Nate Diaz: Does He Deserve a Title Shot?
This weekend marked FOX’s third foray into conventional TV on the back of the UFC. The event itself was stacked-up with a myriad of well-respected fighters, but the biggest story surrounding the event was the possibility of Nate Diaz, brother to Nick, getting a shot at the title.
Nate has always had a dynamism to his style of fight somewhat similar to his brother, albeit more grounded in BJJ than Nick’s. He carries himself in a manner reminiscent of his brother also, which we already know can prove problematic.
When Nate exploded onto the scene via The Ultimate Fighter, he put together a series of wins that made people take him seriously; his come-from-behind wins always made for a good watch. That said, Nate suffered a setback evident of a number of young fighters – the mental effect of the first loss. After Nate’s first loss in the UFC to Clay Guida, he fell again to Joe “Daddy” Stevenson. After briefly rebounding against Melvin Guillard, Nate Diaz would lose again to Gray Maynard; “cut rumours” started to swarm.
Fast forward to 2011-2012. After a continued streak of inconsistency at welterweight, Nate got his groove back at lightweight and strung together a series of wins against respectable contenders: Takanori Gomi, Donald Cerrone, and most recently last night’s tilt with Jim Miller.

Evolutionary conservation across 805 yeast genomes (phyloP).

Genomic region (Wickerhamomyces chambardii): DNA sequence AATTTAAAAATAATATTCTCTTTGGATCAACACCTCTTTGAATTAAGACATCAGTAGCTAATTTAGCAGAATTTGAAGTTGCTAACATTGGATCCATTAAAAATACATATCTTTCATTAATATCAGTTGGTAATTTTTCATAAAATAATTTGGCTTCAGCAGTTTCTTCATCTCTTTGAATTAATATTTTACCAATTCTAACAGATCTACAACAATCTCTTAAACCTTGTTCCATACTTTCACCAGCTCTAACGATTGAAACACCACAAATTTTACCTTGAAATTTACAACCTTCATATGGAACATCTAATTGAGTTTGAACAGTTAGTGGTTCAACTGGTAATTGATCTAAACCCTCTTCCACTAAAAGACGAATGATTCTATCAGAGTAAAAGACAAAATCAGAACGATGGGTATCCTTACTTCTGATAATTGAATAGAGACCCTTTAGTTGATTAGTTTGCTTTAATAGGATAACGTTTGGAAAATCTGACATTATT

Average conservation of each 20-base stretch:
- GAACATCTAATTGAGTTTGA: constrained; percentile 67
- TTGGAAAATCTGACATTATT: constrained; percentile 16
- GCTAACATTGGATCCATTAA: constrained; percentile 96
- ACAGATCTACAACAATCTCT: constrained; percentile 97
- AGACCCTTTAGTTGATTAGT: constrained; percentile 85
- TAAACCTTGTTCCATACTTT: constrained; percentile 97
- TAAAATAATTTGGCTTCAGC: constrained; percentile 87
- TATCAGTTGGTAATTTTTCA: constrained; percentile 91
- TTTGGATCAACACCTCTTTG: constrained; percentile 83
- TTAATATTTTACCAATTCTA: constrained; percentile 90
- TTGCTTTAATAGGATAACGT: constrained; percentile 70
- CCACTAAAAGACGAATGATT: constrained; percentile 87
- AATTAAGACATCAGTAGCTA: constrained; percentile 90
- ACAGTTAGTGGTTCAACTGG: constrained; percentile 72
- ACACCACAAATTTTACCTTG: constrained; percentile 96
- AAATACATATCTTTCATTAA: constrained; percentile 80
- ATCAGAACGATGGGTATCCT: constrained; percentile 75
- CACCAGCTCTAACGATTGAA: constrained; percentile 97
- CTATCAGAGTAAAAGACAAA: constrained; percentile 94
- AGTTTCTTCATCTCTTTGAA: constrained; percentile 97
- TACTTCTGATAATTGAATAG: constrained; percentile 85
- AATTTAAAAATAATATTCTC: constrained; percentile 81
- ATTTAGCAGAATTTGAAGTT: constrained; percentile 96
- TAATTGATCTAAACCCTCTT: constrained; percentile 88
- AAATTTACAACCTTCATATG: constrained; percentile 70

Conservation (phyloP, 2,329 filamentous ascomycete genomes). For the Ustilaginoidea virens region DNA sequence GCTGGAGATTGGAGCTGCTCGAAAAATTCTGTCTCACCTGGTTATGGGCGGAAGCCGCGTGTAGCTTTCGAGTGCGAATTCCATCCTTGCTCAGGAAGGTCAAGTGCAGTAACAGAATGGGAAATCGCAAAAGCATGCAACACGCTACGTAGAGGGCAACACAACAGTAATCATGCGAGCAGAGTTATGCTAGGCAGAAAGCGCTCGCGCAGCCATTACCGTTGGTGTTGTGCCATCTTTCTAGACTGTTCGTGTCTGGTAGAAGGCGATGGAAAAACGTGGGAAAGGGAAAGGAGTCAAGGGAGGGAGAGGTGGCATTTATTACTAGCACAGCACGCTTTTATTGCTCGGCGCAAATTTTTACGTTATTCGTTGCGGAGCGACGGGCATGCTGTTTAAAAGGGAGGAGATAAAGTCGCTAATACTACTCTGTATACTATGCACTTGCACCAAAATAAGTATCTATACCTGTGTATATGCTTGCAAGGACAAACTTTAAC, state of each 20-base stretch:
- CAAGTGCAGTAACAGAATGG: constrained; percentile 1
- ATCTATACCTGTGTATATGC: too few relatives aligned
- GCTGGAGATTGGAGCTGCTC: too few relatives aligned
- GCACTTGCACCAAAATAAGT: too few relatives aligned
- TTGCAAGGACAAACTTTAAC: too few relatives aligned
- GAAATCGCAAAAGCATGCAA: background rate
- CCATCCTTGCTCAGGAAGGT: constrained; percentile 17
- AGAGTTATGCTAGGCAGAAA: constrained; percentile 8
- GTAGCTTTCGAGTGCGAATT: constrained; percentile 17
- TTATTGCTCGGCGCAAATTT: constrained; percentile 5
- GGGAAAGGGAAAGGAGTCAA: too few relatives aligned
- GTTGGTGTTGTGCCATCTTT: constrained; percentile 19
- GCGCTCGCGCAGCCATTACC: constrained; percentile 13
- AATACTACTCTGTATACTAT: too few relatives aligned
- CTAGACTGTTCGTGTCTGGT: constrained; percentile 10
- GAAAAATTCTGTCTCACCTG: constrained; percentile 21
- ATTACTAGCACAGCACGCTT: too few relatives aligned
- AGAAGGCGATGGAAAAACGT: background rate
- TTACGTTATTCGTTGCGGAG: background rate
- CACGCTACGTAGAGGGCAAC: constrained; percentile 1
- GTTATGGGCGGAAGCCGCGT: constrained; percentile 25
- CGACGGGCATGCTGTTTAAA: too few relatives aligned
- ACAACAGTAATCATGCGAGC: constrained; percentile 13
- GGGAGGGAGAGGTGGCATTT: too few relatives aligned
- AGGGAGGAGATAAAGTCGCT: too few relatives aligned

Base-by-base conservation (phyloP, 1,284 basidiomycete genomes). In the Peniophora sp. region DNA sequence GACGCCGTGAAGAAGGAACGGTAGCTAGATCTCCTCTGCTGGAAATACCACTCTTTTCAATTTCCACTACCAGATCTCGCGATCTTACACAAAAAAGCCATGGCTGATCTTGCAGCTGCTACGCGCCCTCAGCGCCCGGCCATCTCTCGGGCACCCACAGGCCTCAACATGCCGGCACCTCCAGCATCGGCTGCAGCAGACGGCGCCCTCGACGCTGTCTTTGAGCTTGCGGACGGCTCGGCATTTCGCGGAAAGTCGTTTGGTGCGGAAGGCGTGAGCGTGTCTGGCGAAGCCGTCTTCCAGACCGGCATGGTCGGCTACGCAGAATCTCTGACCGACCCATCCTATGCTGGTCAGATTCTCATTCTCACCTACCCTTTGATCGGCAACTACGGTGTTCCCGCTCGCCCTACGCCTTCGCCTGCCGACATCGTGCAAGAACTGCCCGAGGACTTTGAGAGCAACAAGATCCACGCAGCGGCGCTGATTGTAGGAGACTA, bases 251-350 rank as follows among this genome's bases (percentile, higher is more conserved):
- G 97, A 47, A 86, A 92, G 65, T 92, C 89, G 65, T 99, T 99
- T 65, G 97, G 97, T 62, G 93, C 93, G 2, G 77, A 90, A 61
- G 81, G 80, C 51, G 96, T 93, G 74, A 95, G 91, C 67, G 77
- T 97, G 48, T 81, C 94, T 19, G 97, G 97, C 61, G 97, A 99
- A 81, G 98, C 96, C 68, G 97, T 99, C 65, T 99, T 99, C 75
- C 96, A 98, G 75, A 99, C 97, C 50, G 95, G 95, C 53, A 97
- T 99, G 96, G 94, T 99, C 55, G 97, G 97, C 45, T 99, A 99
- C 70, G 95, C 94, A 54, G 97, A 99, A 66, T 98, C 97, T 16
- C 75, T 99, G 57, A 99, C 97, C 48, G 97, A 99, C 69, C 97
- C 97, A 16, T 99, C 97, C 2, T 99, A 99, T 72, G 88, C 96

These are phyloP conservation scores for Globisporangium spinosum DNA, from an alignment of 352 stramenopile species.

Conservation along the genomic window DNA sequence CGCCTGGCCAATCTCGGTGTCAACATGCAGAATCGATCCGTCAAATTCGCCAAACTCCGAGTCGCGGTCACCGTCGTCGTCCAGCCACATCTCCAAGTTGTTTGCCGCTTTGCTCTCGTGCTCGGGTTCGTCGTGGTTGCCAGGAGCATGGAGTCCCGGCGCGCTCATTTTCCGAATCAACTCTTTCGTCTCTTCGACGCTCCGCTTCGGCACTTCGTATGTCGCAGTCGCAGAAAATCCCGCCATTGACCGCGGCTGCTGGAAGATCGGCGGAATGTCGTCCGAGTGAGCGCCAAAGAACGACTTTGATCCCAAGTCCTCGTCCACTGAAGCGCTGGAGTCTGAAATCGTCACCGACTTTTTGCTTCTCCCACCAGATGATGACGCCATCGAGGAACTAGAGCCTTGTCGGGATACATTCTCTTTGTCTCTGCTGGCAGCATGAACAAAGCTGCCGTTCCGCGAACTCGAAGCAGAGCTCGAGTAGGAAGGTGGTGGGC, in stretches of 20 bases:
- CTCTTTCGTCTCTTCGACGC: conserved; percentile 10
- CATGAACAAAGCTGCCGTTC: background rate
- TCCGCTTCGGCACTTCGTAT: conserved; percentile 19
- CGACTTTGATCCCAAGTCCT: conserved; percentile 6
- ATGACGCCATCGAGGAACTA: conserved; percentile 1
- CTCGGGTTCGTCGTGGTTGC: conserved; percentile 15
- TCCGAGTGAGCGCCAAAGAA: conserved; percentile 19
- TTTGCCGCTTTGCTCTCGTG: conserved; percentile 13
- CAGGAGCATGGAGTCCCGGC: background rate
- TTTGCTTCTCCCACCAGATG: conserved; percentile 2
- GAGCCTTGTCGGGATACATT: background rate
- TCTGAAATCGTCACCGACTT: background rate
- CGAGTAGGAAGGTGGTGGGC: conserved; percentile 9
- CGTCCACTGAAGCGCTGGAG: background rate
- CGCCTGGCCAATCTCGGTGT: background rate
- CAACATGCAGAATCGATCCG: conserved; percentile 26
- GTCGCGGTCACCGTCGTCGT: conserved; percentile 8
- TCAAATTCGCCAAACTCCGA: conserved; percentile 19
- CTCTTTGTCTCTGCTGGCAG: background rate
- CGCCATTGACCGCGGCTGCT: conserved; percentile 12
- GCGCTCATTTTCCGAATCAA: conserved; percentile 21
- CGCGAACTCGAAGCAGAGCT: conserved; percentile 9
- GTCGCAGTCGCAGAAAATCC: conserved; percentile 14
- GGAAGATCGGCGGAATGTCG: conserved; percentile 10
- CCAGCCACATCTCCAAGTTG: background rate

So does this most recent slew of wins entitle him to a shot at the title? I think one could argue, yes. I think the more important question is who else deserves a shot a current champ, Ben Henderson? Frankie Edgar will get the first crack (or re-crack) at Henderson, but after that there is no one else who has put together a series of wins at lightweight that would warrant a title shot. Someone needs to join the queue, and Diaz fits the build.
For all of our sake, I do hope that Henderson beats Edgar, which I am sure he will, as I think a Henderson-Diaz clash would certainly be entertaining.
Other notes from UFC on FOX 3:
- Lavar Johnson and Pat Barry had a hard-fought back-and-forth one round fight with the surging Johnson laying down an impressive TKO on Barry
- Alan Belcher exposed the one-trick game of Rousimar Palahares. Not only did Belecher defend against the leg locks of Palahares, but he took it to him on the ground, eventually sealing the victory by strikes from inside the guard
- Josh Koscheck looked like he wanted another head for his mantel in the first round, but fell prey to the pinpoint striking of Johny Hendricks. Hendricks is starting to position himself for a shot at the title
… and that is the last word.